Approximately 3,000 additional American troops have now deployed to Afghanistan under President Donald Trump's revised strategy for the war-torn country, the Pentagon said on November 16.
The Pentagon had previously put the number of U.S. forces in Afghanistan at about 11,000 but Trump in August authorized an increase requested by General John Nicholson, the top U.S. commander in Afghanistan and head of NATO's Resolute Support Mission.
"We've just completed a force flow into Afghanistan," Joint Staff Director Lieutenant General Kenneth McKenzie told Pentagon reporters.
Nicholson has said he needs nearly 16,000 troops overall in Afghanistan, and NATO nations have pledged to help make up the difference.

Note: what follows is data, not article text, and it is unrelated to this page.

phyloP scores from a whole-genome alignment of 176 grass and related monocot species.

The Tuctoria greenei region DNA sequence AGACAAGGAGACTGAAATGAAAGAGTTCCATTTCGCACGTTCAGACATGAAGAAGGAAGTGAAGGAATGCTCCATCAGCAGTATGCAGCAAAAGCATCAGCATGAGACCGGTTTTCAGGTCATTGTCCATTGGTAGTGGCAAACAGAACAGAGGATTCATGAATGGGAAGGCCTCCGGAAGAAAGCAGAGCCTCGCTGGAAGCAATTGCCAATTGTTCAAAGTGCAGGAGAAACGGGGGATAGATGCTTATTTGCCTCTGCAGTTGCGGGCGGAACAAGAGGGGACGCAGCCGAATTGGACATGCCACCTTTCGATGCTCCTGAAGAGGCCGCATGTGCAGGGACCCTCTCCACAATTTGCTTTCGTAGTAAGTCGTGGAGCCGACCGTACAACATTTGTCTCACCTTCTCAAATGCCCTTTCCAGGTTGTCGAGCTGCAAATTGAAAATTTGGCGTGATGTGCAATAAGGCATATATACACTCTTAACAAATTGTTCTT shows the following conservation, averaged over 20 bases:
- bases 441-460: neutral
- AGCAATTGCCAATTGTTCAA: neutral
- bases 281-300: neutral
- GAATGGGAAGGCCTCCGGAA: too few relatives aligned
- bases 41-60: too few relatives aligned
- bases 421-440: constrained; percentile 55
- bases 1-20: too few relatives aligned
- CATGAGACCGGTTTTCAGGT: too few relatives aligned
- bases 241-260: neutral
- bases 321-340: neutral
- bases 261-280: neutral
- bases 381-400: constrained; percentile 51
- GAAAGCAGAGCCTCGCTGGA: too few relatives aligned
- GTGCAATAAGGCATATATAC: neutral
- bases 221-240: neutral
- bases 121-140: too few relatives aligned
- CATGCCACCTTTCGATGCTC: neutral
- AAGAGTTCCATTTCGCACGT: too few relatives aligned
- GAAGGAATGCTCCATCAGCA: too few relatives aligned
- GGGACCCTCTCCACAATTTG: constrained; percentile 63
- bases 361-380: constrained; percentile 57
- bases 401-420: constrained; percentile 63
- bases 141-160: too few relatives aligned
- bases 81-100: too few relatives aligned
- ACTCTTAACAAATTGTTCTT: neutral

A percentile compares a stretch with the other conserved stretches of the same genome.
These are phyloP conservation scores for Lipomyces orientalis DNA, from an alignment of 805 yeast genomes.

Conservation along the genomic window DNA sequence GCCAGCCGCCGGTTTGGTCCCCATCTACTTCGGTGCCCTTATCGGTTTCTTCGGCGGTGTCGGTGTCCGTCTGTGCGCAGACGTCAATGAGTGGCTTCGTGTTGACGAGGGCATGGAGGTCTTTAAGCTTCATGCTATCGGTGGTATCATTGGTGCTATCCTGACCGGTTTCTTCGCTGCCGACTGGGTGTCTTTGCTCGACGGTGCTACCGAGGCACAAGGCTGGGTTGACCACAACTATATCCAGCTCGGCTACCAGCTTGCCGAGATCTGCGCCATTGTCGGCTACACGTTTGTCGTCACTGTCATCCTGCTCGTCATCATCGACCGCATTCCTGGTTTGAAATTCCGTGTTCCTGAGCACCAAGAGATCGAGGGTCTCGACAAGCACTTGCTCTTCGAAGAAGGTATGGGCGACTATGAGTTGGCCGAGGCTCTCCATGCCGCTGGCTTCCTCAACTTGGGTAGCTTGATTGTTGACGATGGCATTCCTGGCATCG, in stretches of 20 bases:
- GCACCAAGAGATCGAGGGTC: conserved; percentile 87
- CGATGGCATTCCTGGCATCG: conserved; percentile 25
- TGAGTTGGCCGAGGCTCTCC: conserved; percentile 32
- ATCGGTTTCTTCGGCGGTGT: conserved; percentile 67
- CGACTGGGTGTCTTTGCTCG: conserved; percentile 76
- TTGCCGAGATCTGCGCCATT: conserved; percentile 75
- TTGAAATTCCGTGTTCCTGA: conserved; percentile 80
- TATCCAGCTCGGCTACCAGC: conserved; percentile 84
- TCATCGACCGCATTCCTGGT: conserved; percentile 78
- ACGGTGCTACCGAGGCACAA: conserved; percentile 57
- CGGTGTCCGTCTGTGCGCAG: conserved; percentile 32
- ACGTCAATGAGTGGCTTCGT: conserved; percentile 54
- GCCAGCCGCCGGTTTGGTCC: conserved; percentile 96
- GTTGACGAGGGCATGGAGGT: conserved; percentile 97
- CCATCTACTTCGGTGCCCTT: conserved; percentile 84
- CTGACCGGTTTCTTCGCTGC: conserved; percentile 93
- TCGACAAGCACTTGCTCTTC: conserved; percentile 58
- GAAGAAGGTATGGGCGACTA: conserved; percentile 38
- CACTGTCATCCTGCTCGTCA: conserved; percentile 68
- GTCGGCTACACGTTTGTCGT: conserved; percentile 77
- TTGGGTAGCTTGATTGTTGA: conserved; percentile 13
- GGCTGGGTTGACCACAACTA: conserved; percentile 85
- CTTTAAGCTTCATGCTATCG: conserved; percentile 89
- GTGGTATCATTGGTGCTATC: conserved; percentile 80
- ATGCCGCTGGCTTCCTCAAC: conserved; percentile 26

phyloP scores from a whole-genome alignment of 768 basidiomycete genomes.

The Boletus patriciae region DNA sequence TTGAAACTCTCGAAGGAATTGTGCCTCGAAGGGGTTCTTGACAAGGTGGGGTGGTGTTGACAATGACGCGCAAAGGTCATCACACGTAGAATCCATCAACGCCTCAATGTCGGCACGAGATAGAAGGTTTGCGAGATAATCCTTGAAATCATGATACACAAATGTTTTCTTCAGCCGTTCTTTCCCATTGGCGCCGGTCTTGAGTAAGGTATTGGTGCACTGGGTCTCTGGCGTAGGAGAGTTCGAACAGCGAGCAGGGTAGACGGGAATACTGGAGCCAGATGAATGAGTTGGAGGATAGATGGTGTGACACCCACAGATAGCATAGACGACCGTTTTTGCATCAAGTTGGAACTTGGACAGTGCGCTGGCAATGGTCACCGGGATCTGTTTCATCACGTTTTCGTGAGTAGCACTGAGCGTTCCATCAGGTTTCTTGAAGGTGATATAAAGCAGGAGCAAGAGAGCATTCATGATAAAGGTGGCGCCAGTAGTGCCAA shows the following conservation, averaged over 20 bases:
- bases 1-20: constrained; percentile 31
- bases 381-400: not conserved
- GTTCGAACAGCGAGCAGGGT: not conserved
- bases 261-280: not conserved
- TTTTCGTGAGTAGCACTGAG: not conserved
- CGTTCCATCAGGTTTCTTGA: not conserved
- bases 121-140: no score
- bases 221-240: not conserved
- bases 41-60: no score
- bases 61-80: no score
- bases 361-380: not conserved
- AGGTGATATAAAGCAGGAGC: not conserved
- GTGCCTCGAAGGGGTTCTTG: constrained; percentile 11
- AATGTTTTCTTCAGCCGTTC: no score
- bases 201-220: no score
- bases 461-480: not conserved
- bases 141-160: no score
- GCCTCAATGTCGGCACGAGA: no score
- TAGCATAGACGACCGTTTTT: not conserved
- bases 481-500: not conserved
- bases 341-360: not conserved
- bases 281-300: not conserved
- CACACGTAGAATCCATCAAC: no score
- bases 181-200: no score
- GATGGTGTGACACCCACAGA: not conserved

"The new number for Afghanistan is now approximately 14,000. Might be a little above that, might be a little below that as we flex according to the mission," McKenzie said.
The additional troops will help train and advise Afghan security forces, who are facing a resurgent Taliban.
Aside from additional troops, Trump's new strategy also envisages an open-ended U.S. troop presence in Afghanistan, where his predecessor, Barack Obama, had ordered a calendar-based drawdown of American forces.